B.        Multiple One-Time EFTs

Despite the requirement that an entity obtain written authorization to set up a series of EFTs, there does not appear to be anything that would preclude a company from contacting the consumer on a monthly basis in order to audio record a separate authorization for each one-time EFT.  Please note that all appropriate disclosures must be given for any transaction or communication with a consumer described in this article.

C.        Paper Checks By Phone

A collection agency may create a pre-authorized demand draft (PADD), or check by phone, if authorized by the consumer. With a PADD, the consumer authorizes the company to create a physical, paper check with the consumer’s bank account information and deposit that check with the bank.  The debt collector must be able to prove that it received authorization from the consumer.  It appears that proof of authorization for a PADD may be established via audio recordings of the telephone communication with the consumer.[2]

Any transaction that is originated by a check, draft or other paper instrument (such as a PADD) is excluded from the definition of an EFT and not subject to Regulation E. Thus, recurring payments from a consumer’s checking account could likely be set up by phone and processed as PADDs with an audio recorded verbal authorization from the consumer, provided appropriate disclosures are made.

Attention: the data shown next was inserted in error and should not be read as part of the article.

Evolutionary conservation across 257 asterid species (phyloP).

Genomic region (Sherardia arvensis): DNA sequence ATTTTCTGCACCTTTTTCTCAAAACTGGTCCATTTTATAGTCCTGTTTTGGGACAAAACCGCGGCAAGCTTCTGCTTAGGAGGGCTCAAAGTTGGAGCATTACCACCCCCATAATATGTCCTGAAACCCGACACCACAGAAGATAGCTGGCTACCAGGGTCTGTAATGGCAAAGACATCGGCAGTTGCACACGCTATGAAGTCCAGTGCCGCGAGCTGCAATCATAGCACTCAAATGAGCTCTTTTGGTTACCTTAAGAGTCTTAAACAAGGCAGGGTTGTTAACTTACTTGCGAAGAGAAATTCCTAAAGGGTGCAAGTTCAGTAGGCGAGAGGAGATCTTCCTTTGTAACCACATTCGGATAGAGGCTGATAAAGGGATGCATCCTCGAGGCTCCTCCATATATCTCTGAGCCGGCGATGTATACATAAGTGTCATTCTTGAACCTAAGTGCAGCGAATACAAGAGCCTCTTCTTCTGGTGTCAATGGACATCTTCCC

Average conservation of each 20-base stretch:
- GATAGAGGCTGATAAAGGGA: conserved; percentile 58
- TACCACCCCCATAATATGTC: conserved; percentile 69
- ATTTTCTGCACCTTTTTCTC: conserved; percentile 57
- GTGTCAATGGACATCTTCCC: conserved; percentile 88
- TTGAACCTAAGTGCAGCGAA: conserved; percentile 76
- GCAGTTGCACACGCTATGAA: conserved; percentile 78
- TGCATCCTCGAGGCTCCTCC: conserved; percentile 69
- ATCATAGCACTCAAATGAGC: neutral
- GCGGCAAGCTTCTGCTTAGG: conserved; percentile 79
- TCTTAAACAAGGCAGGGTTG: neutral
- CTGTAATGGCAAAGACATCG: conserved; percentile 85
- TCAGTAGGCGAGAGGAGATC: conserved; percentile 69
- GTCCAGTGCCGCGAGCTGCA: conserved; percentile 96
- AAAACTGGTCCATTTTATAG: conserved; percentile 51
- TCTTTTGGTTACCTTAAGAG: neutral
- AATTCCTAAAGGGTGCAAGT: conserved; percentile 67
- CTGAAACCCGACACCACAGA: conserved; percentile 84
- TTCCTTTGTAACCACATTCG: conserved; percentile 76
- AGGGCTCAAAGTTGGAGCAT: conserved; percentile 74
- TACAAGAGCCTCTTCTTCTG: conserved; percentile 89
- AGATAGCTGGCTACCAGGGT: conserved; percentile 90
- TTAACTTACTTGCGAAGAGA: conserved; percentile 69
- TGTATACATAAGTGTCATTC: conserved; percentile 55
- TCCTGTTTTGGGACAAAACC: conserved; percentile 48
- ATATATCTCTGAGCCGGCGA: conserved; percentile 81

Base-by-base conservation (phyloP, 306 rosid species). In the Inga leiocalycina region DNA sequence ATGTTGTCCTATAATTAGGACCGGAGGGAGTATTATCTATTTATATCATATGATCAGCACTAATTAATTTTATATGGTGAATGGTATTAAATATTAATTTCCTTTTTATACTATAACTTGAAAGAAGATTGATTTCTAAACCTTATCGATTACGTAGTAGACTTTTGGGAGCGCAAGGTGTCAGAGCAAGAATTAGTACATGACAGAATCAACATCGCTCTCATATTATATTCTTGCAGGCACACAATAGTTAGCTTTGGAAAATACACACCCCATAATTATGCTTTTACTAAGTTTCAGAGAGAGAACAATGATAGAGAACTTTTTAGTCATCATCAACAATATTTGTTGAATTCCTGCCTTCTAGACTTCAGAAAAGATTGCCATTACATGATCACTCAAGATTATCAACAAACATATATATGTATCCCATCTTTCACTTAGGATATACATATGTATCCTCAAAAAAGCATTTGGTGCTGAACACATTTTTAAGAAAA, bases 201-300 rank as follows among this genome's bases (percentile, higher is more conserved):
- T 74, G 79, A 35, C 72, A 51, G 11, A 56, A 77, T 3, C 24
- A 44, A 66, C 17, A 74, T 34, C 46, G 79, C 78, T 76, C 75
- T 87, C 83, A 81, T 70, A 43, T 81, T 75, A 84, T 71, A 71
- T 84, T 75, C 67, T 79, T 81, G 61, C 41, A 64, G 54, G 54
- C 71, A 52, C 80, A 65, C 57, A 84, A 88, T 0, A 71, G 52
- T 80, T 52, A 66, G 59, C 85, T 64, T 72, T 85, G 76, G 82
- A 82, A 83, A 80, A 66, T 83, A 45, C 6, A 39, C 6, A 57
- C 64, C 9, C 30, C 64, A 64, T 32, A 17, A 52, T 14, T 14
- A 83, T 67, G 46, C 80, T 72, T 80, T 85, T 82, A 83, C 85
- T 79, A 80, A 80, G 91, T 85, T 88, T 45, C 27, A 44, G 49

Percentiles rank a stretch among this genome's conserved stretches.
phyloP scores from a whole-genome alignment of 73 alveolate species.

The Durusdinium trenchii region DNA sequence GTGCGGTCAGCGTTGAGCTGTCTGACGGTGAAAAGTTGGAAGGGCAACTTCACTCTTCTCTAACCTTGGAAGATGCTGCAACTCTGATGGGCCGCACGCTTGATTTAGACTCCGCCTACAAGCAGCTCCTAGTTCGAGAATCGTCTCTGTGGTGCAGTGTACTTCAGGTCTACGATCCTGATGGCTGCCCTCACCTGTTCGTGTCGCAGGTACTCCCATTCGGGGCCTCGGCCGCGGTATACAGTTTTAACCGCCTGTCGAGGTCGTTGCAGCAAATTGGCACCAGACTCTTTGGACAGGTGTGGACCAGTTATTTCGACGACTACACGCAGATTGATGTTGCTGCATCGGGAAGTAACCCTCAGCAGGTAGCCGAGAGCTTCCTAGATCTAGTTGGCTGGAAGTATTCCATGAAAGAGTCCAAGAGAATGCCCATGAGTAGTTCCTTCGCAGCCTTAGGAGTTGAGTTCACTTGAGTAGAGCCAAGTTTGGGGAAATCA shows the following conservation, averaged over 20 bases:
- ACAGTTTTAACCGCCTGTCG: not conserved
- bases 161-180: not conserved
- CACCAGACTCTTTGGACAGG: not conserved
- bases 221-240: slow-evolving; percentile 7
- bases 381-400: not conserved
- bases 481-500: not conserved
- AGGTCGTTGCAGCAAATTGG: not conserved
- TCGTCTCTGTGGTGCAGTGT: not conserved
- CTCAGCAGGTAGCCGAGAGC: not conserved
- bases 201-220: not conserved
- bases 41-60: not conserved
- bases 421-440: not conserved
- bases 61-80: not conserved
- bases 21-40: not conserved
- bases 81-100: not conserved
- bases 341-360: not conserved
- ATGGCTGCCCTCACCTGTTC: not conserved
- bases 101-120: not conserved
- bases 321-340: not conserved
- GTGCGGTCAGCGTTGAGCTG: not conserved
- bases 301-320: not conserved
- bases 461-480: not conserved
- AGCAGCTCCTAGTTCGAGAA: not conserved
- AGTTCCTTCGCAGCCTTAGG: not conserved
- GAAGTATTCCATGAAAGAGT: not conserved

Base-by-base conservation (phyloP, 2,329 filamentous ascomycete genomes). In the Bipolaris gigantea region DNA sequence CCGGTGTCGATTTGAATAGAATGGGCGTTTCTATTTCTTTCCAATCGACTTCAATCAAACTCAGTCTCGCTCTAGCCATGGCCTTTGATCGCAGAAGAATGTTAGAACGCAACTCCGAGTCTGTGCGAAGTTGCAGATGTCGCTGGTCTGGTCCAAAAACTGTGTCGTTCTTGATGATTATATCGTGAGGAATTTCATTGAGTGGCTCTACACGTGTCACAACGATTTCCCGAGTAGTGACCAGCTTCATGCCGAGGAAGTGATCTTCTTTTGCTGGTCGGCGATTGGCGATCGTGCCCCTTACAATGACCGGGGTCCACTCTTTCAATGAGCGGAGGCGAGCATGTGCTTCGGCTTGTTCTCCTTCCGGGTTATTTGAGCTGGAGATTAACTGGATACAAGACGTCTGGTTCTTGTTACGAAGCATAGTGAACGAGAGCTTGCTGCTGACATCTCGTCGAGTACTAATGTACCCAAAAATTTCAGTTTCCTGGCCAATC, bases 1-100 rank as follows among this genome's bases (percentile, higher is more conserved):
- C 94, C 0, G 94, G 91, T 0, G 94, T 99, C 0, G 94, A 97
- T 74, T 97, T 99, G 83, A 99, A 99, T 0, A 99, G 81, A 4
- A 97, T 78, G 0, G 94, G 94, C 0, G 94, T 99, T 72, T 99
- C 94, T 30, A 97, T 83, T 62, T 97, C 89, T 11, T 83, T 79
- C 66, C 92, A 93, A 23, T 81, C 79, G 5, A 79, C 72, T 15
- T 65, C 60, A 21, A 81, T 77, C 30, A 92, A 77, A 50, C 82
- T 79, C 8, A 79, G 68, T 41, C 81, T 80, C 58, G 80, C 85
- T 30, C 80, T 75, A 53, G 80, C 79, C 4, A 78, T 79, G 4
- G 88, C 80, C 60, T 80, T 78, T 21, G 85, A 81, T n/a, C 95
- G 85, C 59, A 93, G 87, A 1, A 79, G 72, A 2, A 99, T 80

D.        Credit Cards

Credit cards are not governed by Regulation E and do not require written authorization for recurring payments taken by phone.  However, an audio recording for a credit card payment accepted by phone is required and appropriate disclosures must be made.

Please note that an error might occur where the consumer indicates that a credit card is being used for the transaction when in fact the consumer provides a debit card number – linked to a checking account – to the debt collector.  Recurring payments from a debit card would be governed by Regulation E and subject to the signed, written authorization requirements discussed above.  Accordingly, your company should require that telephone representatives specifically ask the consumer, on a recorded line, if the card is a debit or credit card and this request should set be forth in a written procedure.